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Sugar Free Substitutions

Sugar Free Substitutions

In recent years, sugar has finally been vindicated as the leading cause of inflammation, which can be directly linked to the longer term development of chronic disease, including diabetes, heart disease, and even cancer.

In addition to chronic disease prevention, the shorter term benefits of a refined sugar free approach include increased satiety, decreased cravings, enhanced mental acuity and quite significantly, fat loss!

In addition to gluten free, refined sugar free eating is one of the first places you should start to improve your overall health. Read on to learn more about the best refined sugar free substitutions, the natural way!

Rice malt syrup

Rice malt syrup made by culturing rice with enzymes to breakdown the starches and then cooking until it becomes a syrup. The final product contains soluble complex carbohydrates, maltose and a small amount of glucose. Rice malt syrup is fructose free. This offers important health benefits, as fructose suppresses the release of our three major satiety hormones (insulin, leptin and cholecystokinin) and instead of being utilised by the body like other forms of energy, it goes straight to the liver where it can be converted into fat. Additionally, fructose contributes significantly to inflammation, the leading cause of chronic disease. Consuming a low fructose diet is therefore important for both weight management and chronic disease prevention.

Unlike honey, rice malt syrup is also suitable for vegans. You can find Pure Harvest Organic Rice Malt Syrup in the health food section of your local supermarket. In baking, simply use ¼ cup in replace of sugar, and as an equally delicious fructose free substitution to honey.

Medjool dates

Medjool dates are tree fruit that originate in the Middle East and North Africa. When compared to standard dates, they are larger in size, sweeter and richer in flavour, and retain a juicy flesh even when dried.

Medjool dates are often referred to as nature’s lollies. Eat them on their own to satisfy your sweet tooth, include in a smoothie, or blend with nuts, seeds and protein powder to make homemade protein balls.

A word of warning though – Medjool dates are very high in both fibre and carbohydrates, so one or two a day is plenty! Stock up on these from your local supermarket, green grocer or health food store.

Natvia

Natvia is a natural sweetener made from Reb A stevia and erythritol. Reb A is the purest and sweetest parts of the stevia plant, and erythritol is a naturally occurring nectar in fruits, such as melons and grapes.

The health benefits of nativa are that it is not only refined sugar free, but all natural, gluten free and fructose free. Natvia substitutes 1:1 for sugar and is the perfect way to create a low carbohydrate version of your favourite sweet treat.

You can find natvia in the baking aisle of your local supermarket.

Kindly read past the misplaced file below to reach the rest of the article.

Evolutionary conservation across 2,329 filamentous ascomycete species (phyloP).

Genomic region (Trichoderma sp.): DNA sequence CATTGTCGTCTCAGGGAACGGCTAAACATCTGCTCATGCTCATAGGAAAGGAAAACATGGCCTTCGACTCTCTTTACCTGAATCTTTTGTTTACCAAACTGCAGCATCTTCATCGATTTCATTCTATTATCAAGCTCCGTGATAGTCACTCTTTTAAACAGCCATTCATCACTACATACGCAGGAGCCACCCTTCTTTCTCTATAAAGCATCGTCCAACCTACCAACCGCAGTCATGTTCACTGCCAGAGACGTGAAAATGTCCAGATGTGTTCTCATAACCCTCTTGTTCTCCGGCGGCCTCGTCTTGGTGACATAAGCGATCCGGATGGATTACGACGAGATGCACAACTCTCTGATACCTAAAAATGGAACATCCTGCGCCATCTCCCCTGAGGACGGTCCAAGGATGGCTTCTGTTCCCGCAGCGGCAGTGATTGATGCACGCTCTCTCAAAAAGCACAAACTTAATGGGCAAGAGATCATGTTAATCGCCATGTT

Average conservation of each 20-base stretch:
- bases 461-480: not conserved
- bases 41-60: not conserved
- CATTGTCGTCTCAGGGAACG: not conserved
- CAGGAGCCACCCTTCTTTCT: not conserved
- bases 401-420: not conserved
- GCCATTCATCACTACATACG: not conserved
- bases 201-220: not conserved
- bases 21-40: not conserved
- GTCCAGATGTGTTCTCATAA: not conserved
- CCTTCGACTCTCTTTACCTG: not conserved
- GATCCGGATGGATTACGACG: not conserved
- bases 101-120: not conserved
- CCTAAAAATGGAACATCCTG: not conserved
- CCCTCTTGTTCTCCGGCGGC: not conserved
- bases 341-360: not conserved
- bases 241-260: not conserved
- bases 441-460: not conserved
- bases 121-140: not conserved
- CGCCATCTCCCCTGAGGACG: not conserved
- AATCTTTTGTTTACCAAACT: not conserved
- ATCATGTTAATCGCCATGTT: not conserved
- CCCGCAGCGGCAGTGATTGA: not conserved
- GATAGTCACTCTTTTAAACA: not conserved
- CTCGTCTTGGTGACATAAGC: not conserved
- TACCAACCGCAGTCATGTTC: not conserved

Honey

Produced by bees, honey is as natural as it gets and quite commonly used by those following a hunter gather, Paleo or primal approach to nutrition. It is important to note however, that honey is 40% fructose, so please make sure you exercise portion control here. Similar to rice malt syrup, ¼ cup is sufficient in baking, particularly as once you’ve kicked your sugar habit you’ll find less sweetness is more than enough. If you’re replacing honey for sugar directly in a standard recipe, you may need to decrease the liquid requirement by three tablespoons, to take into account the moisture that honey attracts. In gluten free baking, keep the liquid requirements the same, as gluten free flours often absorb at higher rates.

Always opt for raw honey if you can, as the valuable nutrients and enzymes are retained. Shop at your local markets or health food store and check the health food aisle of your local supermarket.

Maple Syrup

Maple syrup is sap from maple trees that is boiled until much of the water has evaporated, so that what is left is a thick and concentrated syrup.

Real maple syrup is a low-FODMAP alternative to honey. FODMAP is an acronym that stands for Fermentable, Oligosaccharides, Disaccharides, Monosaccharides and Polyols; or a collection of short chain carbohydrates and sugar alcohols found in foods naturally or as food additives. A low-FODMAP approach is important to treat both Irritable Bowel Syndrome (IBS) and symptoms of an irritable bowel, and has been found to reduce symptoms of fatigue, lethargy and poor concentration.

As with honey, start with ¼ cup and in standard baking, lessen the liquid by three tablespoons. An important note – some maple syrup can be clarified with the milk protein casein, so if you are following a vegan approach, please ensure you check your source.

Coconut Sugar

An Asian sweetener crafted from the sap of coconut flower buds, coconut sugar has a deep caramel, molasses like taste. When compared to refined sugar, coconut sugar is rich in vitamins and minerals, however it is 50% fructose and therefore best kept for the occasional use. To ensure sustainable and chemical-free farming practices, please always purchase an organic brand.

A general rule is that it can be used as a direct substitute for sugar, however it is always best to start with less and train your taste buds to eventually desire less. Coconut sugar can be purchased from your local health food store or online bulk food supplier.

The verdict: Rice malt syrup is our preferred refined sugar free substitution, as it is completely fructose free, provides the required additional liquid for gluten free baking and gives a fantastic not-too-sweet flavour in any recipe. As with any nutritional change, start small and by implementing consistent changes, you’ll be rid of the white devil in no time!

Do you have any other sugar free substitutions to share? I’d love to hear them!



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